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Re: PKZIP - Encryption

L. DEkel writes:

>     "Perry E. Metzger" writes:
> > I could see why one would want to use a weak encryption system if it
> > bought you something. However, good encryption systems are as cheap to
> > use as bad ones. Therefore, why ever use a bad one? If the top of the
> > line lock costs the same amount as a toy lock, why buy a toy?
> There is the question of convenience (security=1/convenience - postulate),
> people don't like to pass their plaintext through several utils, where one
> compresses it, the other encrypts etc., they want a convenient util to use.

I think the point is that the postulate is true only because the people
who write "convenient" software usually either don't have a proper clue
about security or are afraid of crossing ITAR. Secure encryption algorithms
are intrinsically no less convenient than insecure ones. Quite the opposite,
from what I've seen: secure algorithms tend toward simplicity, because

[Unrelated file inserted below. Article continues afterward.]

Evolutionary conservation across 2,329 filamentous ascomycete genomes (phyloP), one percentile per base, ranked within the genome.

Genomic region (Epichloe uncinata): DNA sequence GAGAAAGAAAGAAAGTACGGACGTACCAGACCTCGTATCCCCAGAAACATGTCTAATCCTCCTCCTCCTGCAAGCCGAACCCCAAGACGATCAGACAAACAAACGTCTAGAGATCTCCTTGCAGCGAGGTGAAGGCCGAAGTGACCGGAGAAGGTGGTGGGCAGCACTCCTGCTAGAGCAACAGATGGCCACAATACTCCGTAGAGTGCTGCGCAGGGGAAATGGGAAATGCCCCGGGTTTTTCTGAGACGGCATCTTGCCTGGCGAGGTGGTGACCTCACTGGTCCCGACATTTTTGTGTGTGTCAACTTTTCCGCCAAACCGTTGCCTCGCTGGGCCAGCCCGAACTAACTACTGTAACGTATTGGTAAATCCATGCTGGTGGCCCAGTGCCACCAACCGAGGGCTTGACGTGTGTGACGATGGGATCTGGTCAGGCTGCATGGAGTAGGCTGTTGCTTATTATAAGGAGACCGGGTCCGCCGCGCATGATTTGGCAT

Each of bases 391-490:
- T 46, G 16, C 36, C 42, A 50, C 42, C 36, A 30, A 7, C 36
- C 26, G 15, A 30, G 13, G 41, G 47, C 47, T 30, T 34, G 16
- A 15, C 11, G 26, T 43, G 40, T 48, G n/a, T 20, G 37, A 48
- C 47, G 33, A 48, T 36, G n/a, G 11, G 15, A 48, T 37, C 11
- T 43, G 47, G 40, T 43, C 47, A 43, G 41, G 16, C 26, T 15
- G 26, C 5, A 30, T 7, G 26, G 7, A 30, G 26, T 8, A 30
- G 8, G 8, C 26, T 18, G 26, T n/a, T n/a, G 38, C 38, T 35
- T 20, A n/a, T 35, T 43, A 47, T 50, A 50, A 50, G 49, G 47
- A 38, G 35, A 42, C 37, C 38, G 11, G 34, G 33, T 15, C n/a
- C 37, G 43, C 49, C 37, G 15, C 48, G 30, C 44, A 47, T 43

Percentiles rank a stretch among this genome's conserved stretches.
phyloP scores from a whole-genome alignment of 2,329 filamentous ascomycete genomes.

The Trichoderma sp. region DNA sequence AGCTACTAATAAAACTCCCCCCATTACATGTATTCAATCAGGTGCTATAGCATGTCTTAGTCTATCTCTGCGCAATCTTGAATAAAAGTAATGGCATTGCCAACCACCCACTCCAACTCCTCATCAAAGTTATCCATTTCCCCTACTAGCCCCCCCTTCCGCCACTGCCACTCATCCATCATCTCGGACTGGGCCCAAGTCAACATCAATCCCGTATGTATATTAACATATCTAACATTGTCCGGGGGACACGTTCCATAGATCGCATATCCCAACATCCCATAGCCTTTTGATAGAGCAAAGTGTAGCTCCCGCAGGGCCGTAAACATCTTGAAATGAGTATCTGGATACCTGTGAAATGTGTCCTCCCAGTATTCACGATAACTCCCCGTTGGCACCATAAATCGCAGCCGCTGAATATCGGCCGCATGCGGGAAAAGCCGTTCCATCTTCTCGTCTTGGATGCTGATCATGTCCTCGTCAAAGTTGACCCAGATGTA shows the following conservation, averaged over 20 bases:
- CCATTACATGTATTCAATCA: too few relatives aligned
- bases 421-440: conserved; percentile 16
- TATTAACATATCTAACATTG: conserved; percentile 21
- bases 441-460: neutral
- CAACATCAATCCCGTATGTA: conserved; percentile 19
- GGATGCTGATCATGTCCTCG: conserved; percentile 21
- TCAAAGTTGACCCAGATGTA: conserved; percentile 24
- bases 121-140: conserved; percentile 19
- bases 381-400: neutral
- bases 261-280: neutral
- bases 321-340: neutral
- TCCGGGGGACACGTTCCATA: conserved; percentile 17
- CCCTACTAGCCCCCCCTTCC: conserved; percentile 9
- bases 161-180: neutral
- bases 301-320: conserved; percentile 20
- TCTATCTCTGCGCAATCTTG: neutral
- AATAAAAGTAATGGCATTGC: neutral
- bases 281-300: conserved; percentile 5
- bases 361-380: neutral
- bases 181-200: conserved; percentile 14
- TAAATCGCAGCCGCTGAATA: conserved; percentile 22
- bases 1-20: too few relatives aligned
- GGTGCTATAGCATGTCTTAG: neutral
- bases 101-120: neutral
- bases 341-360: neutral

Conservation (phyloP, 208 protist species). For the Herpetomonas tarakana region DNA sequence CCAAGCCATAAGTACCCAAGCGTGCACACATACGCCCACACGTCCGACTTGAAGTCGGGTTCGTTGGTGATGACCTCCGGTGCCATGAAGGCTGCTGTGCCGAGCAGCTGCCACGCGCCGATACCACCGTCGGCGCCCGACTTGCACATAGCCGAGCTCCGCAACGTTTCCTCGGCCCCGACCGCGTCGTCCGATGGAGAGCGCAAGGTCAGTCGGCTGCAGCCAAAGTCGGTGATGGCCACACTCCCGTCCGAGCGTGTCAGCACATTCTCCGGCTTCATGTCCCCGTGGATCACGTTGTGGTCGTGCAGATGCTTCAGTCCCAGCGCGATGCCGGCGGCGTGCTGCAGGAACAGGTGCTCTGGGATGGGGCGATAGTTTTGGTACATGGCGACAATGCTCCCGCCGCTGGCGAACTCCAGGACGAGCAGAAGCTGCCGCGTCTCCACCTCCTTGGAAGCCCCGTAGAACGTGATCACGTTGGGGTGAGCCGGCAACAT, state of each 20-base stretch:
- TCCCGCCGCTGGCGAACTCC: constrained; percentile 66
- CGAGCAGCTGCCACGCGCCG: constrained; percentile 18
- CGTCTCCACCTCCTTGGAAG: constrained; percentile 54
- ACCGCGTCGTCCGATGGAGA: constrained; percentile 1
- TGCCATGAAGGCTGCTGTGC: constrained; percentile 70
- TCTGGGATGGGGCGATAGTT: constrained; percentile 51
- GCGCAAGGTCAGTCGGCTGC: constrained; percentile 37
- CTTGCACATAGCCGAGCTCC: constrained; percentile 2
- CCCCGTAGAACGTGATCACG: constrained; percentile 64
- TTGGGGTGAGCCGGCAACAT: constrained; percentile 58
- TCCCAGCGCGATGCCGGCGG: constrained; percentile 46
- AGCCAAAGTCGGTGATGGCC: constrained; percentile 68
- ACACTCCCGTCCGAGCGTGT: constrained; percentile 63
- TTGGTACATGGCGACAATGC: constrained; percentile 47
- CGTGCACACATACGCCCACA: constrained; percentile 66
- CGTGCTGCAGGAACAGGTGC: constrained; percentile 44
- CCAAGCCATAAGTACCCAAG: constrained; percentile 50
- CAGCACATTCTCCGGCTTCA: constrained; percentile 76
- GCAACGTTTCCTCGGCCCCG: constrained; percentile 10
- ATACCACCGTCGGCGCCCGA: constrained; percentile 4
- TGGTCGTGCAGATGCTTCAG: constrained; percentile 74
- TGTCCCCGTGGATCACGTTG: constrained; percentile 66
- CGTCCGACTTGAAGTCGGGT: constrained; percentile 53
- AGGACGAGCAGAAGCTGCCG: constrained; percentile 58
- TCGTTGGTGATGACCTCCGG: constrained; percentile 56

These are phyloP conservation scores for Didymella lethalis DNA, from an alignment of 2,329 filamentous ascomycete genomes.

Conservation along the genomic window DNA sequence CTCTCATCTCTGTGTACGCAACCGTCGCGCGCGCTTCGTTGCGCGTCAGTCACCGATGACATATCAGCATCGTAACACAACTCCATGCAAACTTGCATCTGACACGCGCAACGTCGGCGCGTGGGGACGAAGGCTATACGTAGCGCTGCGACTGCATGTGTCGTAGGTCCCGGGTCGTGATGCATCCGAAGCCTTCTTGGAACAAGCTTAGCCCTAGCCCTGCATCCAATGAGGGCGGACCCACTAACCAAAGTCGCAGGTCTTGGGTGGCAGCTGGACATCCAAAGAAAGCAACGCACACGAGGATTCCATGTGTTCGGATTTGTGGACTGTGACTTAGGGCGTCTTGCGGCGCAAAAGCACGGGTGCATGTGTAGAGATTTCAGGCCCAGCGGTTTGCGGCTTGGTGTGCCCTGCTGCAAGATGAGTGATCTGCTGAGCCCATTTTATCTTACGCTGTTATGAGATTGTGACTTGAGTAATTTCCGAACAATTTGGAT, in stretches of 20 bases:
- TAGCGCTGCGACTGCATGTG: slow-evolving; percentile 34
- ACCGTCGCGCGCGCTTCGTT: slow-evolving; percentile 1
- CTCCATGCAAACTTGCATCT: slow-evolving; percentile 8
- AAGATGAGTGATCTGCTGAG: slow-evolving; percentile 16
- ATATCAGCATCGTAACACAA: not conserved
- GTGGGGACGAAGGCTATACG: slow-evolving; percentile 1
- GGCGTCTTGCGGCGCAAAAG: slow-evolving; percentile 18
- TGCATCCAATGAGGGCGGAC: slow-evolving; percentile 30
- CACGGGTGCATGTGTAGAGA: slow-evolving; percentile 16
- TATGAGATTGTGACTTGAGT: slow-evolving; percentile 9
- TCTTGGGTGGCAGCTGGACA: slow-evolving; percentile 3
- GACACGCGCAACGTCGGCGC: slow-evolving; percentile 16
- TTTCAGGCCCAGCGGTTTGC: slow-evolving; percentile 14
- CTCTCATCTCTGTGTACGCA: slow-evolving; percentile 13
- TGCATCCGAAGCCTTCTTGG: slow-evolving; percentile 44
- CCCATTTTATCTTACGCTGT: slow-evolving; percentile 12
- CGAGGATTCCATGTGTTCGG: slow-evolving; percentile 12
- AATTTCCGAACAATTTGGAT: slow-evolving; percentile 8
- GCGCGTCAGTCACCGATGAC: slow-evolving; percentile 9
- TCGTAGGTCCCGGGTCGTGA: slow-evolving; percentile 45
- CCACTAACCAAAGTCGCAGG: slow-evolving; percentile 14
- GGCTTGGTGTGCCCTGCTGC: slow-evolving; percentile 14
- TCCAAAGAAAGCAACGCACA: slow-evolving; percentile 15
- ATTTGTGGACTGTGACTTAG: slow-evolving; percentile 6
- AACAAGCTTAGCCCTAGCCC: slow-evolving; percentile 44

it's easier to prove theorems with a simple algorithm than with a 
convoluted one. RC4 is a fine example of this, astonishingly uncomplicated.

It's as easy to drop IDEA into a compression/archiving utility as it is
to put in the dreaded "proprietary" algorithm. Easier. And if you don't want
to pay the licensing fees, use Blowfish or 3-DES. Why these companies don't
is a anybody's guess. Take the example of StuffIt on the Mac, which
started out with DES and moved to some internally produced algorithm for
reasons no one at Aladdin has been willing to explain to me, even when
I asked with relative bluntness. Evidently, it was worth some trouble to
them to _reduce_ their security, of all things. That is a sad, sad 

(No particular flame on Aladdin, other than the obvious technical one. They're
a fine bunch of folks, from my experience.)

                                  -- Will